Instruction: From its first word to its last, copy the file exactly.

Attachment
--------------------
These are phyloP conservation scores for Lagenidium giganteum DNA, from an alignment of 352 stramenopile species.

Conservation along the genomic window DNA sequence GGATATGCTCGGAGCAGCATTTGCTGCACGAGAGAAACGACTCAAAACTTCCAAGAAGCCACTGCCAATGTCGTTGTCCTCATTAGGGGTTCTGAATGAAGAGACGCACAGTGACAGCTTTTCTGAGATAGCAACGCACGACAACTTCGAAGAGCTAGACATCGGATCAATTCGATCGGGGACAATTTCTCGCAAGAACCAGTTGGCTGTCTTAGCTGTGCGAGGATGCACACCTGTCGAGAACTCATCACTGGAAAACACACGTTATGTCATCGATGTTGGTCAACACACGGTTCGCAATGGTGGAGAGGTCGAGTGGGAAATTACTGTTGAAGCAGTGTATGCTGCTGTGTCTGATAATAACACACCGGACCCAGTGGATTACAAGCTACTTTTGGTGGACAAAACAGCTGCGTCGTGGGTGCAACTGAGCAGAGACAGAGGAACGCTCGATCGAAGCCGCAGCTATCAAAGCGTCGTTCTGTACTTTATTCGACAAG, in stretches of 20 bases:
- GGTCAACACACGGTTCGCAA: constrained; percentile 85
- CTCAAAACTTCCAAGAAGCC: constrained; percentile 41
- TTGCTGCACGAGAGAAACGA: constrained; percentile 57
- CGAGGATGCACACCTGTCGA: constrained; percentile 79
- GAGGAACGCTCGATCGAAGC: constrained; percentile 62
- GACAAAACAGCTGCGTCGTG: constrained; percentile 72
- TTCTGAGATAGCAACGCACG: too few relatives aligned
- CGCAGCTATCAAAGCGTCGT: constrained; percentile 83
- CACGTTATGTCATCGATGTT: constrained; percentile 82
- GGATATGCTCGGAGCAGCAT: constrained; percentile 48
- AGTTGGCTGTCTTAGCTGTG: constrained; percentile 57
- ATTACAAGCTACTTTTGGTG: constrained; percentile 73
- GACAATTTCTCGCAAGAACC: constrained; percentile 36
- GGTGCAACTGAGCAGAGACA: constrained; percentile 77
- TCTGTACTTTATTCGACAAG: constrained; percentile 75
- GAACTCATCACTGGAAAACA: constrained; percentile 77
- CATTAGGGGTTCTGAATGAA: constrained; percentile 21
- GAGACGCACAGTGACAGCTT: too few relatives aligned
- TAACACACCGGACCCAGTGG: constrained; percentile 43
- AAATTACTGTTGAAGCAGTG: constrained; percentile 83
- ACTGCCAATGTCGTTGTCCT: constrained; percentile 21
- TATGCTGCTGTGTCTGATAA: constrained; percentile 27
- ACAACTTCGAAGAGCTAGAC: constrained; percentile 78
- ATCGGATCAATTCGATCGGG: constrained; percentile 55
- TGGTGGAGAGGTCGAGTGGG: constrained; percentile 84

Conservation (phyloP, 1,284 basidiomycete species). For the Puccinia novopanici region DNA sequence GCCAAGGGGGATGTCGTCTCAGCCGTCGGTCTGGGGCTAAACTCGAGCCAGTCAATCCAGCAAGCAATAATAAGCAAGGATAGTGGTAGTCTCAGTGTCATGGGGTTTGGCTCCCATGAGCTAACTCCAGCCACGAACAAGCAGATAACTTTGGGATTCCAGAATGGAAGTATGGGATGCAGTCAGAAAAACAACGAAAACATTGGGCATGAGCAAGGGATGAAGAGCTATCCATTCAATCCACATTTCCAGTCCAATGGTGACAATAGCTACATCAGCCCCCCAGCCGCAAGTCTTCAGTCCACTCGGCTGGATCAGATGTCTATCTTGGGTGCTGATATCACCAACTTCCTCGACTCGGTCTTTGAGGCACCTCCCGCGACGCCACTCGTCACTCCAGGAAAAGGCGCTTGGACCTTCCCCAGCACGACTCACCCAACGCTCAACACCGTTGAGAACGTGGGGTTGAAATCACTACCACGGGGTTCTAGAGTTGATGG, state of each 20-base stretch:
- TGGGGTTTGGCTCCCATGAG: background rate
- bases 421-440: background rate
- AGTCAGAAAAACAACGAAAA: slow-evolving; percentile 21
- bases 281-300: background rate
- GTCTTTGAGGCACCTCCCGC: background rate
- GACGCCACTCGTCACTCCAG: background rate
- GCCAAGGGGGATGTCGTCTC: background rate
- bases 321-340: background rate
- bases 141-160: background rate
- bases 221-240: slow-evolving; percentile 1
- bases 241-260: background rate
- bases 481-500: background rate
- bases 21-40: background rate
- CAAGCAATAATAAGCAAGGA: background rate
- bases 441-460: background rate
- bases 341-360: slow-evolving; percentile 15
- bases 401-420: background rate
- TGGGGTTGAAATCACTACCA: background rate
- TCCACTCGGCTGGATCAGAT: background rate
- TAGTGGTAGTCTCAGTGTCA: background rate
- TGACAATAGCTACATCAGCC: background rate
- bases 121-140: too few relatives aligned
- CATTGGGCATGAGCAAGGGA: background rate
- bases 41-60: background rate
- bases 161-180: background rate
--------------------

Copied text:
These are phyloP conservation scores for Lagenidium giganteum DNA, from an alignment of 352 stramenopile species.

Conservation along the genomic window DNA sequence GGATATGCTCGGAGCAGCATTTGCTGCACGAGAGAAACGACTCAAAACTTCCAAGAAGCCACTGCCAATGTCGTTGTCCTCATTAGGGGTTCTGAATGAAGAGACGCACAGTGACAGCTTTTCTGAGATAGCAACGCACGACAACTTCGAAGAGCTAGACATCGGATCAATTCGATCGGGGACAATTTCTCGCAAGAACCAGTTGGCTGTCTTAGCTGTGCGAGGATGCACACCTGTCGAGAACTCATCACTGGAAAACACACGTTATGTCATCGATGTTGGTCAACACACGGTTCGCAATGGTGGAGAGGTCGAGTGGGAAATTACTGTTGAAGCAGTGTATGCTGCTGTGTCTGATAATAACACACCGGACCCAGTGGATTACAAGCTACTTTTGGTGGACAAAACAGCTGCGTCGTGGGTGCAACTGAGCAGAGACAGAGGAACGCTCGATCGAAGCCGCAGCTATCAAAGCGTCGTTCTGTACTTTATTCGACAAG, in stretches of 20 bases:
- GGTCAACACACGGTTCGCAA: constrained; percentile 85
- CTCAAAACTTCCAAGAAGCC: constrained; percentile 41
- TTGCTGCACGAGAGAAACGA: constrained; percentile 57
- CGAGGATGCACACCTGTCGA: constrained; percentile 79
- GAGGAACGCTCGATCGAAGC: constrained; percentile 62
- GACAAAACAGCTGCGTCGTG: constrained; percentile 72
- TTCTGAGATAGCAACGCACG: too few relatives aligned
- CGCAGCTATCAAAGCGTCGT: constrained; percentile 83
- CACGTTATGTCATCGATGTT: constrained; percentile 82
- GGATATGCTCGGAGCAGCAT: constrained; percentile 48
- AGTTGGCTGTCTTAGCTGTG: constrained; percentile 57
- ATTACAAGCTACTTTTGGTG: constrained; percentile 73
- GACAATTTCTCGCAAGAACC: constrained; percentile 36
- GGTGCAACTGAGCAGAGACA: constrained; percentile 77
- TCTGTACTTTATTCGACAAG: constrained; percentile 75
- GAACTCATCACTGGAAAACA: constrained; percentile 77
- CATTAGGGGTTCTGAATGAA: constrained; percentile 21
- GAGACGCACAGTGACAGCTT: too few relatives aligned
- TAACACACCGGACCCAGTGG: constrained; percentile 43
- AAATTACTGTTGAAGCAGTG: constrained; percentile 83
- ACTGCCAATGTCGTTGTCCT: constrained; percentile 21
- TATGCTGCTGTGTCTGATAA: constrained; percentile 27
- ACAACTTCGAAGAGCTAGAC: constrained; percentile 78
- ATCGGATCAATTCGATCGGG: constrained; percentile 55
- TGGTGGAGAGGTCGAGTGGG: constrained; percentile 84

Conservation (phyloP, 1,284 basidiomycete species). For the Puccinia novopanici region DNA sequence GCCAAGGGGGATGTCGTCTCAGCCGTCGGTCTGGGGCTAAACTCGAGCCAGTCAATCCAGCAAGCAATAATAAGCAAGGATAGTGGTAGTCTCAGTGTCATGGGGTTTGGCTCCCATGAGCTAACTCCAGCCACGAACAAGCAGATAACTTTGGGATTCCAGAATGGAAGTATGGGATGCAGTCAGAAAAACAACGAAAACATTGGGCATGAGCAAGGGATGAAGAGCTATCCATTCAATCCACATTTCCAGTCCAATGGTGACAATAGCTACATCAGCCCCCCAGCCGCAAGTCTTCAGTCCACTCGGCTGGATCAGATGTCTATCTTGGGTGCTGATATCACCAACTTCCTCGACTCGGTCTTTGAGGCACCTCCCGCGACGCCACTCGTCACTCCAGGAAAAGGCGCTTGGACCTTCCCCAGCACGACTCACCCAACGCTCAACACCGTTGAGAACGTGGGGTTGAAATCACTACCACGGGGTTCTAGAGTTGATGG, state of each 20-base stretch:
- TGGGGTTTGGCTCCCATGAG: background rate
- bases 421-440: background rate
- AGTCAGAAAAACAACGAAAA: slow-evolving; percentile 21
- bases 281-300: background rate
- GTCTTTGAGGCACCTCCCGC: background rate
- GACGCCACTCGTCACTCCAG: background rate
- GCCAAGGGGGATGTCGTCTC: background rate
- bases 321-340: background rate
- bases 141-160: background rate
- bases 221-240: slow-evolving; percentile 1
- bases 241-260: background rate
- bases 481-500: background rate
- bases 21-40: background rate
- CAAGCAATAATAAGCAAGGA: background rate
- bases 441-460: background rate
- bases 341-360: slow-evolving; percentile 15
- bases 401-420: background rate
- TGGGGTTGAAATCACTACCA: background rate
- TCCACTCGGCTGGATCAGAT: background rate
- TAGTGGTAGTCTCAGTGTCA: background rate
- TGACAATAGCTACATCAGCC: background rate
- bases 121-140: too few relatives aligned
- CATTGGGCATGAGCAAGGGA: background rate
- bases 41-60: background rate
- bases 161-180: background rate